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          Bananas are a superfood in many ways. They’re rich in potassium and manganese and contain a good amount of vitamin C. Their low GI rating means they’re great for replenishing your fuel stores after a workout.

          They are easy to add to smoothies, cereal, or kept on your desk for a quick snack. The less ripe they are, the lower the sugar content is! As one of the best low GI foods, it’s a great addition to any daily diet.

          5. Bran Cereal

          GI: 43

          Bran is famous for being one of the highest cereal sources of fiber. It’s also rich in a huge range of nutrients: calcium, folic acid, iron, magnesium, and a host of B vitamins. Although bran may not be to everyone’s tastes, it can easily be added to other cereals to boost the fiber content and lower the overall GI rating.

          6. Natural Muesli

          GI: 40

          Muesli–when made with unsweetened rolled oats, nuts, dried fruit, and other sugar-free ingredients–is one of the healthiest ways to start the day. It’s also very easy to make at home with a variety of other low GI foods. Add yogurt and fresh fruit for a nourishing, energy-packed breakfast.

          7. Apples

          GI: 40

          Apple skin is a great source of pectin, an important prebiotic that helps to feed the good bacteria in your gut. Apples are also high in polyphenols, which function as antioxidants, and contain a good amount of vitamin C. They are best eaten raw with the skin on! Apples are one of a number of fruits[2] that have a low glycemic index. Be careful which fruits you choose, as many have a large amount of natural sugars[3].

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          8. Apricots

          GI: 30

          Apricots provide both fiber and potassium, which make them an ideal snack for both athletes and anyone trying to keep sugar cravings at bay. They’re also a source of antioxidants and a range of minerals.

          Apricots can be added to salads, cereals, or eaten as part of a healthy mix with nuts at any time of the day.

          9. Kidney Beans

          GI: 29

          Kidney beans and other legumes provide a substantial serving of plant-based protein, so they can be used in lots of vegetarian dishes if you’re looking to adopt a plant-based diet[4]. They’re also packed with fiber and a variety of minerals, vitamins, antioxidants, and other beneficial plant compounds. They are great in soups, stews, or with (whole grain) tacos.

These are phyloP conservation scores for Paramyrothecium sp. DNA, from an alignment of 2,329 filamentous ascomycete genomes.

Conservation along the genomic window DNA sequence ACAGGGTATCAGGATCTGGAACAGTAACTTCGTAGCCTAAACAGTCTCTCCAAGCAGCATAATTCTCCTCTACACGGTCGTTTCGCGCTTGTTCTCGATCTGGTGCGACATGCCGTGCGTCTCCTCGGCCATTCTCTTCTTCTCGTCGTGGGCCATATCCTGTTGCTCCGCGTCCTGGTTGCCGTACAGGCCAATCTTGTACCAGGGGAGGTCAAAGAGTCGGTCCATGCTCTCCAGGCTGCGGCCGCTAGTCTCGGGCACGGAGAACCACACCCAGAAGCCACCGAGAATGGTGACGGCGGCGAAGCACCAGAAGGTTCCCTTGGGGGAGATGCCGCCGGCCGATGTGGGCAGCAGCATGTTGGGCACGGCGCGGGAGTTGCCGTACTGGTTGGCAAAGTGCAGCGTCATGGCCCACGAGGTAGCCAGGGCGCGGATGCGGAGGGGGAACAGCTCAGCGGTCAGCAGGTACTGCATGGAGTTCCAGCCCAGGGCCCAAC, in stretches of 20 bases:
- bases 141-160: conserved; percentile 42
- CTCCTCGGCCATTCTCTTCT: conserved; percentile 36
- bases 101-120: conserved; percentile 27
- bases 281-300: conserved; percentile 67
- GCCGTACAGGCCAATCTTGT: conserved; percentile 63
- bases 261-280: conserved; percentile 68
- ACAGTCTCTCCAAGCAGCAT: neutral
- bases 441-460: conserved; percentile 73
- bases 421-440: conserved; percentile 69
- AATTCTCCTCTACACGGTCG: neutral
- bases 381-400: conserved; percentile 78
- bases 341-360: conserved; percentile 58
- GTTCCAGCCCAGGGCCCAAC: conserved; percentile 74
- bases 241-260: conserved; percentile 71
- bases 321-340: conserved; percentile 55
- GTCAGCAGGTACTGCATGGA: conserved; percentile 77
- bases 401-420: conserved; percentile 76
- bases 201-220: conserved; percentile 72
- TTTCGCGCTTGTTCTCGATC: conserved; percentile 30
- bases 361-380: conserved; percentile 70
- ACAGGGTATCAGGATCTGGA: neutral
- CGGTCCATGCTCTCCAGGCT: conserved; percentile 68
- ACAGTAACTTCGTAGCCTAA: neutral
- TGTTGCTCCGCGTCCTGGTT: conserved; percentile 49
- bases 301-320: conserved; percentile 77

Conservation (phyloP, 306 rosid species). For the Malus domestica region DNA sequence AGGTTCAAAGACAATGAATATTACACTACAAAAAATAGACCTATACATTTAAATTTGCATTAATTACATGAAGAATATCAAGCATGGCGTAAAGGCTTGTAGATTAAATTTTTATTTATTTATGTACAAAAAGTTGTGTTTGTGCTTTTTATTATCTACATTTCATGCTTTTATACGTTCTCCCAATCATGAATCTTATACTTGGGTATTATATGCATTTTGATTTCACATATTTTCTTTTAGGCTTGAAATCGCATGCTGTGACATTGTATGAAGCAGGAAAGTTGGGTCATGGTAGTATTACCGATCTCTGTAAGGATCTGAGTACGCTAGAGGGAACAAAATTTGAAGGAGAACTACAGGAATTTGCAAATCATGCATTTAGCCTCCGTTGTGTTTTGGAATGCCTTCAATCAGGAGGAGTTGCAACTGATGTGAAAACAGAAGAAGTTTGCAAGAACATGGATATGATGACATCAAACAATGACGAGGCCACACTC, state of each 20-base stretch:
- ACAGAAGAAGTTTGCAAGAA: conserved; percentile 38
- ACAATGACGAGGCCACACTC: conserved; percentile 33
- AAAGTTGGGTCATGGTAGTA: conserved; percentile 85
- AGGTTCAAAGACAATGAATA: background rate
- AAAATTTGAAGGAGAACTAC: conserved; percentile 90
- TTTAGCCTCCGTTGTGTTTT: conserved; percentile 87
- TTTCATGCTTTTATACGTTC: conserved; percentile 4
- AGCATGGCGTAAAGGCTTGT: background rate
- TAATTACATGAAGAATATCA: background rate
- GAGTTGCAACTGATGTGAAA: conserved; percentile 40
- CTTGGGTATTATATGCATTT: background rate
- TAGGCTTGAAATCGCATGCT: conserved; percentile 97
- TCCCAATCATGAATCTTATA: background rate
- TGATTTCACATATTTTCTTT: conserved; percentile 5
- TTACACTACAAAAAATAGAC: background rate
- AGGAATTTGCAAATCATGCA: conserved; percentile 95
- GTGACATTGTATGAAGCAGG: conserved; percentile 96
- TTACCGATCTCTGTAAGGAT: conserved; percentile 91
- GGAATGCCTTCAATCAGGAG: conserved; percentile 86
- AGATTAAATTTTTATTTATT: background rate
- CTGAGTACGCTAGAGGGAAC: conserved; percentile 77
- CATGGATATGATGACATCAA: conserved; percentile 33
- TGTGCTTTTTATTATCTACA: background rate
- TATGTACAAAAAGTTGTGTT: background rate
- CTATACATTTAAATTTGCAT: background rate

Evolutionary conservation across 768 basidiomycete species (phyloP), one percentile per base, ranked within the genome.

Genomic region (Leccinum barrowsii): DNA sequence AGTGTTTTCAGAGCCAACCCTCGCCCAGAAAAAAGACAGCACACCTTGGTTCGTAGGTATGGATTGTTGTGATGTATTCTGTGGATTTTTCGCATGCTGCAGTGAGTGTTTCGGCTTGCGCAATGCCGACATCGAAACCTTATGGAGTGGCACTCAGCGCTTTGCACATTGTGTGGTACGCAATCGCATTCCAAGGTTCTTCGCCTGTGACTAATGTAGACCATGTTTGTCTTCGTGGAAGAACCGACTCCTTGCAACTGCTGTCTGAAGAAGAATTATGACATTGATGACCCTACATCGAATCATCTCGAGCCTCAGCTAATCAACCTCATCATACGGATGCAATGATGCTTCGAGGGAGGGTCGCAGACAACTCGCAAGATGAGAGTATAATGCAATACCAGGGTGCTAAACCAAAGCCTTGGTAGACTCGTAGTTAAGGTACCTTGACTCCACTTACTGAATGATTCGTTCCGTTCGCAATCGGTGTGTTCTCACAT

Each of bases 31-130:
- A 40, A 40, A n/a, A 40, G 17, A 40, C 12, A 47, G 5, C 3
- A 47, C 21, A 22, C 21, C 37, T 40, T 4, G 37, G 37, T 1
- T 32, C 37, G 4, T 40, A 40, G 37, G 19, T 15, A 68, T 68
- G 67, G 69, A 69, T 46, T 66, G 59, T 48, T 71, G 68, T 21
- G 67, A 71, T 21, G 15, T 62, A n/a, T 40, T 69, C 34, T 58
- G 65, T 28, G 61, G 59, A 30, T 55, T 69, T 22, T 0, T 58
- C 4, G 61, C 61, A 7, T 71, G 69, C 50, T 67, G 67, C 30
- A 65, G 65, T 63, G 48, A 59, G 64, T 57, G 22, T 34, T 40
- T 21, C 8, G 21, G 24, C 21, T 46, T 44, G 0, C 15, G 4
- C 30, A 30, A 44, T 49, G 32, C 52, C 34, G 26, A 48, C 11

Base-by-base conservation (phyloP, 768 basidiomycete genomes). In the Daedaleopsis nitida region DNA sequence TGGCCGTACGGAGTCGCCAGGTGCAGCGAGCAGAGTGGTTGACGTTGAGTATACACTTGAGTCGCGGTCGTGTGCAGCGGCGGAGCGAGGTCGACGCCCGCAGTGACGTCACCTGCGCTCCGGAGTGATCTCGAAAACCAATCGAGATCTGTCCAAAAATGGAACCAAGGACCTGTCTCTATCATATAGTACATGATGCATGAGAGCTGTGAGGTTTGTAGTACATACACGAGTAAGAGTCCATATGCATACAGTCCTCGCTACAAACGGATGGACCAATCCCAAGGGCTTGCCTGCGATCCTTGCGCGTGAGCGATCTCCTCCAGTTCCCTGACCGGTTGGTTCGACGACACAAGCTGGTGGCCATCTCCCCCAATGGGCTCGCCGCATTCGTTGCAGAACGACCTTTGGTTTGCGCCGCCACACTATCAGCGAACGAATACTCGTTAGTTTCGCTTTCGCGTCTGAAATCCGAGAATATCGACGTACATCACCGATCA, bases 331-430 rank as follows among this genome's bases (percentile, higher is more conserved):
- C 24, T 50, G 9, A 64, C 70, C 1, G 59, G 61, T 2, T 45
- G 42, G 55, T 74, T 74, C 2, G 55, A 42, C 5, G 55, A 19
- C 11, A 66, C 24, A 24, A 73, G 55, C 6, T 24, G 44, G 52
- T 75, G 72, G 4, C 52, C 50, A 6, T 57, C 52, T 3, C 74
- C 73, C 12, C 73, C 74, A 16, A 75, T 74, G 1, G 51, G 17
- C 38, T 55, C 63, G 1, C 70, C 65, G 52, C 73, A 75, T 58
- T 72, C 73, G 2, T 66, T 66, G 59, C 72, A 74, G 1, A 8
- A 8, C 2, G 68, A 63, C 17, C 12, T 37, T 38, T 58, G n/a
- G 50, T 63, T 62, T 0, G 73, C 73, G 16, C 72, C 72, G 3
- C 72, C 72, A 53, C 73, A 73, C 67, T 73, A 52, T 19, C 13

10. Barley

          GI: 22

          Barley is a cereal grain that can be eaten in lots of ways. It’s an excellent source of B vitamins, including niacin, thiamin, and pyridoxine (vitamin B-6), fiber, molybdenum, manganese, and selenium. It also contains beta-glucans, a type of fiber that can support gut health and has been shown to reduce appetite and food intake.

          Please note that barley does contain gluten, which makes it unsuitable for anyone who is Celiac[5] or who follows a gluten-free diet. In this case, gluten-free alternatives might include quinoa, buckwheat, or millet.

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          11. Raw Nuts

          GI: 20

          Most nuts have a low GI of between 0 and 20, with cashews slightly higher at around 22. Nuts, as one of the best low GI foods, are a crucial part of the Mediterranean diet[6] and are really the perfect snack: they’re a source of plant-based protein, high in fiber, and contain healthy fats. Add them to smoothies and salads to boost the nutritional content. Try to avoid roasted and salted nuts, as these are made with large amounts of added salt and (usually) trans fats.

          12. Carrots

          GI: 16

          Raw carrots are not only a delicious low GI vegetable, but they really do help your vision! They contain vitamin A (beta carotene) and a host of antioxidants. They’re also low-calorie and high in fiber, and they contain good amounts of vitamin K1, potassium, and antioxidants. Carrots are great for those monitoring their weight as they’ve been linked to lower cholesterol levels.

          13. Greek Yogurt

          GI: 12

          Unsweetened Greek yogurt is not only low GI, but it’s an excellent source of calcium and probiotics, as well. Probiotics help to keep your gut microbiome in balance and support your overall digestive health and immune function. Greek yogurt makes a healthy breakfast, snack, dessert, or a replacement for dip. The most common probiotic strains found in yogurt are Streptococcus thermophilus[7] (found naturally in yogurt) and Lactobacillus acidophilus[8] (which is often added by the manufacturer). You can also look into probiotic supplements for improving your gut health.

          14. Hummus

          GI: 6

          When made the traditional way from chickpeas and tahini, hummus is a fantastic, low-GI dish. It’s a staple in many Middle Eastern countries and can be eaten with almost any savory meal. Full of fiber to maintain satiety and feed your good gut bacteria, hummus is great paired with freshly-chopped vegetables, such as carrots and celery.

          Bottom Line

          If you’re looking to eat healthier or simply cut down on snacking throughout the day, eating low GI foods is a great way to get started. Choose any of the above foods for a healthy addition to your daily diet and start feeling better for longer.

          More Tips on Eating Healthy

          Featured photo credit: Alexander Mils via unsplash.com

          Reference